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Rousseau on Civil Religion

  • Date Submitted: 01/28/2010 06:29 AM
  • Flesch-Kincaid Score: 53.2 
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Religion is a component of almost every society.

Knowing this, one might look at the function it

serves. For Jean-Jacques Rousseau, religion,

specifically a civil religion established by the

Sovereign, is an instrument of politics that serves a

motivating function. In a new society people are

unable to understand the purpose of the law.

Therefore, civil religion motivates people to obey the

law because they fear some divine being. For a

developed society, civil religion motivates people to

maintain the habit of obedience because they grow to

understand and love the law. First of all, it is

necessary to clarify Rousseau’s ideas on religion. In

Chapter Eight of On the Social Contract, Rousseau

distinguishes four types of religion.

The first of these is the “religion of man.” According

to Rousseau, this type of religion is “without

temples, alters or rites.” It is “limited to the

purely internal cult of the supreme God and to the

eternal duties of morality--is the pure and simple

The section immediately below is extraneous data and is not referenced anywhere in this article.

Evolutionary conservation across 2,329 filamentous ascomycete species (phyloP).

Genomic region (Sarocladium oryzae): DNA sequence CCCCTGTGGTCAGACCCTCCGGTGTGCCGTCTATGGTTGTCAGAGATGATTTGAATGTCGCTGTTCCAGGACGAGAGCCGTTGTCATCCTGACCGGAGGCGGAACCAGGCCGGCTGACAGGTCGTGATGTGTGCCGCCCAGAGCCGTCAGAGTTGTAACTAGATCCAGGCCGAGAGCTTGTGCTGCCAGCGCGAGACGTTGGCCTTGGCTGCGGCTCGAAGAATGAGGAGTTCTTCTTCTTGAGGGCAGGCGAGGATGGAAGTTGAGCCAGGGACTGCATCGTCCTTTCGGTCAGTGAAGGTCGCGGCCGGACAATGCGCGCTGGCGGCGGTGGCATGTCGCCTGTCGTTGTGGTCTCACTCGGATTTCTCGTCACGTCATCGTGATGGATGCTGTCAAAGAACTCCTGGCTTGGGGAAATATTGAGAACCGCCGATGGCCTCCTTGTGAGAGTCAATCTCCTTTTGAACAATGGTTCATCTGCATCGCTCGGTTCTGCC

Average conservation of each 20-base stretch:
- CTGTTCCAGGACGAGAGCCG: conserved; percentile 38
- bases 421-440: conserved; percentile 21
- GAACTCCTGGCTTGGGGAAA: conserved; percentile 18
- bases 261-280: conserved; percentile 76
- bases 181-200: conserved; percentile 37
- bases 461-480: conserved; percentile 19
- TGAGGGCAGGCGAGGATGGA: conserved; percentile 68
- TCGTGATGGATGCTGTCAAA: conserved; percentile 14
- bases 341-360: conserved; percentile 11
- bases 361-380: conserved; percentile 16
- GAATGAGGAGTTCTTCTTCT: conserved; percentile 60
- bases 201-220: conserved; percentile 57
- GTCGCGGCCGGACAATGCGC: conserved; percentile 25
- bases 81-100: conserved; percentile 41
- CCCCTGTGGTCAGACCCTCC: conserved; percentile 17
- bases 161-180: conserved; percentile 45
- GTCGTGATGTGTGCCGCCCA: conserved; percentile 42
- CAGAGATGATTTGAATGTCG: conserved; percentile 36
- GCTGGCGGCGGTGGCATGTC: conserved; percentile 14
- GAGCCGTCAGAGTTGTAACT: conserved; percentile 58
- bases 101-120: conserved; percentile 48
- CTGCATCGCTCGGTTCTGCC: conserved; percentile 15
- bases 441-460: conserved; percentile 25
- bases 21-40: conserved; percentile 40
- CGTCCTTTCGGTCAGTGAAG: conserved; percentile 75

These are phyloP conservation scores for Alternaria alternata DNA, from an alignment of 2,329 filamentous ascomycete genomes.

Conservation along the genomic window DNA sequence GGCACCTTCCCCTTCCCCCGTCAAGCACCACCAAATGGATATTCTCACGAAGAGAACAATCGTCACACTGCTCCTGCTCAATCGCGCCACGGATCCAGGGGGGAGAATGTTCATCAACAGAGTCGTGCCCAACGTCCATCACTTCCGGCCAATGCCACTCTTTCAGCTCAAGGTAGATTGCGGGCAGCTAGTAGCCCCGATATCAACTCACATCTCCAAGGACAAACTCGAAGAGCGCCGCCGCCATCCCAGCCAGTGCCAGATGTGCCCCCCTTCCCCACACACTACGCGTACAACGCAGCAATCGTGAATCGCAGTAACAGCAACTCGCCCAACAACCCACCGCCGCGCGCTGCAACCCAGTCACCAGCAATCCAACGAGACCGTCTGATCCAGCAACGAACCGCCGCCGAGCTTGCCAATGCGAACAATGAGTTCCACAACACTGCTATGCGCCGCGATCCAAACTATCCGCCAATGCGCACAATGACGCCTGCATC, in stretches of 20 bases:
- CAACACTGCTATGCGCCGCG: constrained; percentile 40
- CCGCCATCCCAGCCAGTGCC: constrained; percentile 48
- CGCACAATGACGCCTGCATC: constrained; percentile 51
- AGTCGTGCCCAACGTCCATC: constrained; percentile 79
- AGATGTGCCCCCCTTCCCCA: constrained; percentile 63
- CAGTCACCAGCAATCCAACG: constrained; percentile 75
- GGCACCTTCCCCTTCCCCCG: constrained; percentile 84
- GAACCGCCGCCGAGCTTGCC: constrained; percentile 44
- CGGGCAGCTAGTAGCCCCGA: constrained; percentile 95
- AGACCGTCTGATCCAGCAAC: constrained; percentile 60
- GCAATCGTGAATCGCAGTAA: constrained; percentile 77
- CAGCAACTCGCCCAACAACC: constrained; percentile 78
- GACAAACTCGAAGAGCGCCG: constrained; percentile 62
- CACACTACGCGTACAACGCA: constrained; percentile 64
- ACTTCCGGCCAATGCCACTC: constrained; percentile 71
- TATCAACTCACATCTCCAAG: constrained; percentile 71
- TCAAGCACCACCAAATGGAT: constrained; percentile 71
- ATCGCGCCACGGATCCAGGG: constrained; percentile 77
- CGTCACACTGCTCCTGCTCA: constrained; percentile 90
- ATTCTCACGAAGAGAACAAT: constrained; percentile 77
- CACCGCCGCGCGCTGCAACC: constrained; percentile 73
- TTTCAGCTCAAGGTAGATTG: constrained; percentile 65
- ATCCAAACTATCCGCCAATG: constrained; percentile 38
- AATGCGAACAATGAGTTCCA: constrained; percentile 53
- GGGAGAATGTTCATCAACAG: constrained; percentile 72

religion of the Gospel, the true theism, and what can

be called natural divine law” (SC, Bk IV, Ch. 8).   In

addition, he describes the “religion of man” as

Christianity. However, it is different than the

Christianity of today in that it is focused on the

Gospels and “through this holy, sublime, true

religion, men, in being the children of the same God,

all acknowledge one another as brothers, and the

society that united them is not dissolved even in

death” (SC, Bk IV, Ch. 8). Rousseau finds fault in

this type of religion. True Christianity of this sort

would require every citizen to be an equally good

Christian for peace and harmony to be maintained. In

addition, Rousseau argues that it would be...


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